The FanSided Faux GM Simulation concluded on Friday night and our mock offseason came to an end. These were the resulting moves we made during the three days for the Milwaukee Brewers.
We had a goal in mind for the Milwaukee Brewers during the FanSided Mock Offseason. That was to implement our perfect off-season plan for the Brewers to the best of our ability.
We were able to achieve some of the goals of our off-season plan, but fell short in other areas. Let’s take a look at the moves we were able to complete.
Jonathan Schoop to Washington Nationals
The Nationals GM came us last minute in the simulation, offering up prospect Nick Raquet for the struggling second baseman. We had discussions with the Nationals earlier in the simulation, but they wanted to look at their other options. Fortunately for us, those other plans fell through and they had to circle back to Schoop.
Nick Raquet is the Nationals’ #16 prospect according to MLB Pipeline. He’s a left handed pitcher that posted a 3.74 ERA in 2018 across two levels of the minors. He has the arsenal and the stuff to remain a starter in the future, but could reach the big leagues quickly in a bullpen role.
Originally, we were looking for a little bit more in return for Schoop, but given the late hour and higher level prospect than what we previously discussed, it was best to move Schoop and then focus on other ways to fill the second base gap. With how the rest of the simulation worked out, they’ll be rolling with Mauricio Dubon at second base to start 2019.
Simulated Free Agent Signings
Charlie Morton: 1 year/$10 million
This was the backup plan for the Milwaukee Brewers starting pitcher acquisition. We wanted to acquire one that could be another veteran arm that could help lead the rotation. The bidding for free agents like Dallas Keuchel and Patrick Corbin got out of our range, and we quickly had to turn to a different path.
In the simulation, players like James Paxton, Carlos Carrasco, Sonny Gray, and Madison Bumgarner were already traded elsewhere. We were in on discussions for Paxton, but when the Mariners GM came to us to say we needed to include Corbin Burnes instead of Brandon Woodruff to get Paxton, that’s where we dropped out.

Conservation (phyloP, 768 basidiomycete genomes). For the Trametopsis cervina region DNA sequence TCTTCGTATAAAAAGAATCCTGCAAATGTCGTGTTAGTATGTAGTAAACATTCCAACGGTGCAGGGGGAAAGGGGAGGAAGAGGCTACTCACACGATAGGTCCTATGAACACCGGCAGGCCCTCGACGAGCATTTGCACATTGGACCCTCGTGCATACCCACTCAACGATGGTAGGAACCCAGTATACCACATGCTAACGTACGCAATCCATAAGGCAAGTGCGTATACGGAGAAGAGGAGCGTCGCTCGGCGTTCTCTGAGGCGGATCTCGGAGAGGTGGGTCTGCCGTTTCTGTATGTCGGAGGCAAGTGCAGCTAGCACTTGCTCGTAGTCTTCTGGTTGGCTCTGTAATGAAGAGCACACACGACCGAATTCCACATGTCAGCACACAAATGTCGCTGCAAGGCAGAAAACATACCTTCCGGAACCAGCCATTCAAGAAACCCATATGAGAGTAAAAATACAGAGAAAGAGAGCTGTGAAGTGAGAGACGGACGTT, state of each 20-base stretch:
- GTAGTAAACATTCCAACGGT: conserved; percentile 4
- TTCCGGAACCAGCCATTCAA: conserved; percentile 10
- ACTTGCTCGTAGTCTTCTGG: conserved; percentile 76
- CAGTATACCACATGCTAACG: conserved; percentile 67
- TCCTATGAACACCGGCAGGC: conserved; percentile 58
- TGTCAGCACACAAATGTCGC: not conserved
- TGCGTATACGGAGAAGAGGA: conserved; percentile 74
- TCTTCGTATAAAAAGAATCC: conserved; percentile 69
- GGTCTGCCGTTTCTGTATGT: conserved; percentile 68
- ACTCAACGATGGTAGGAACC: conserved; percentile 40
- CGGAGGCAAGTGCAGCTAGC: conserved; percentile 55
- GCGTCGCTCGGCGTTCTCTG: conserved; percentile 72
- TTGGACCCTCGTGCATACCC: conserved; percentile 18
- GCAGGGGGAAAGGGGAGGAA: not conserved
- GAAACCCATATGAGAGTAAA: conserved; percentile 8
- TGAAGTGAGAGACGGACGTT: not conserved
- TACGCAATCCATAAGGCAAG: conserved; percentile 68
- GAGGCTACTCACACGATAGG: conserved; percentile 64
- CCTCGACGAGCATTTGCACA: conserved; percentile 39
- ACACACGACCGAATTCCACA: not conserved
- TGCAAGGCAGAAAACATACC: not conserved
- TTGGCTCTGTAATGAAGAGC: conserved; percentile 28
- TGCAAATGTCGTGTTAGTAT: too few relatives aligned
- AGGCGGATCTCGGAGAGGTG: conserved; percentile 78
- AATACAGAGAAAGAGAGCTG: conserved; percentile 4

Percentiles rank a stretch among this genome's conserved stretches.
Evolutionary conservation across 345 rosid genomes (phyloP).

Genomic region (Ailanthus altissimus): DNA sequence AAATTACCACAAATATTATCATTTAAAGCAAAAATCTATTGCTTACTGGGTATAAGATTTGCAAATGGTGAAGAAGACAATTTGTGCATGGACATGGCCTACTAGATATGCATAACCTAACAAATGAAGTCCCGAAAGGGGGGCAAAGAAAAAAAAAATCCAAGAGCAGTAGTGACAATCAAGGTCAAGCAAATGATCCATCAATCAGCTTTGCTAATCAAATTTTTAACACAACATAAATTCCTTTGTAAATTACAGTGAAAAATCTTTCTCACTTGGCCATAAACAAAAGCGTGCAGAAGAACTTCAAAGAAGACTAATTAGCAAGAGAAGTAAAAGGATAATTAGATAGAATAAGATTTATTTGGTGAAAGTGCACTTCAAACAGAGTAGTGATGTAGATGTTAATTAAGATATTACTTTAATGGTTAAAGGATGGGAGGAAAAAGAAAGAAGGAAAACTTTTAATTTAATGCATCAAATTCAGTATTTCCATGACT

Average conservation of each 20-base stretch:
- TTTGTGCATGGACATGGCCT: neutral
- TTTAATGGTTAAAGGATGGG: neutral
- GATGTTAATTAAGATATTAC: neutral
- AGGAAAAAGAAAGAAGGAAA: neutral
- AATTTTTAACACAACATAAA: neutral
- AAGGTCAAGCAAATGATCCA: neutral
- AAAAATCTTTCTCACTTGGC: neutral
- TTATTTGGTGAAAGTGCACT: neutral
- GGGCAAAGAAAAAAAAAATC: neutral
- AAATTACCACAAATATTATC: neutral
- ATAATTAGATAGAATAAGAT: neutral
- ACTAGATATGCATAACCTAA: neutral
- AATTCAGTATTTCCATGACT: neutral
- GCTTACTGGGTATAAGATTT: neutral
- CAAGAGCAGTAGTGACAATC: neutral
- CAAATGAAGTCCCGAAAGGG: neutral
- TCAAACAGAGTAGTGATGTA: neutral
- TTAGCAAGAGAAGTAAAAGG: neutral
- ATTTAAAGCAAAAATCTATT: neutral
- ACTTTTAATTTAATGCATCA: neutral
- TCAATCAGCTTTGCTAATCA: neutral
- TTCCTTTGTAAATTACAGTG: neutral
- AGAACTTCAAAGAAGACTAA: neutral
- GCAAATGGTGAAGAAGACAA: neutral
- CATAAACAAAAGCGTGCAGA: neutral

Morton has had a late-career turnaround with the Houston Astros. The 35 year old posted a 3.13 ERA last year and still throws hard. He’s said to only be looking to play for one or possibly two more years. In real life, he might prefer those final years remain in Houston, but in the simulation, the Astros did not get in on the bidding for Morton, which left him to us.
Tyler Clippard: 1 year/$2 million
Just as in our perfect off-season plan, we went to sign Tyler Clippard to supplement the bullpen. The Milwaukee Brewers don’t really need to get in on the bidding for any of the top arms like Craig Kimbrel because they already have three solid late inning arms.
Clippard posted a 3.67 ERA last year and has experience in the late innings. He’s more of a 6th or 7th inning arm at this point in his career, but he’s still been a serviceable pitcher. For $2 million, it’s not a bad deal.
Stephen Vogt: 1 year/$2 million
Vogt was recently given his release and is a free agent. The Brewers didn’t want to try to go through arbitration with him but could instead look to bring him back on a one year deal with a pay cut from the previous season.
Erik Kratz‘s future is still up in the air and with the few good catching options on the market getting big money, signing back Vogt doesn’t seem like a bad idea.
Other Players In The Bidding
We were also in the free agent bidding for other players as well, but were unable to get the highest bid.
We had the Brewers place a bid for Dallas Keuchel at four years, $72 million. But then the Yankees and Nationals came into the picture and upped the final contract to five years, $110 million. To me, that’s way too much for Keuchel and that’s way more than real GM David Stearns would actually pay.
After trading Jonathan Schoop, we got back in the bidding for Mike Moustakas to bring him back to Milwaukee. The original bid was by the Twins for one year, $8 million. We upped it to one year, $10 million, which is what we predicted in our perfect off-season plan.
Then the Twins went up to 1/12, and then we upped it one more time to 1/14. But the Twins really wanted him and went one year at $16 million. There was no way the Brewers would up that offer. To beat it, the Brewers would have to go two years on that contract, which they wouldn’t do with Travis Shaw still here and Keston Hiura a year away from taking over the second base job.
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Those were the moves we made in our FanSided Faux GM Simulation. We felt we improved the team and filled the needs for next year’s Milwaukee Brewers.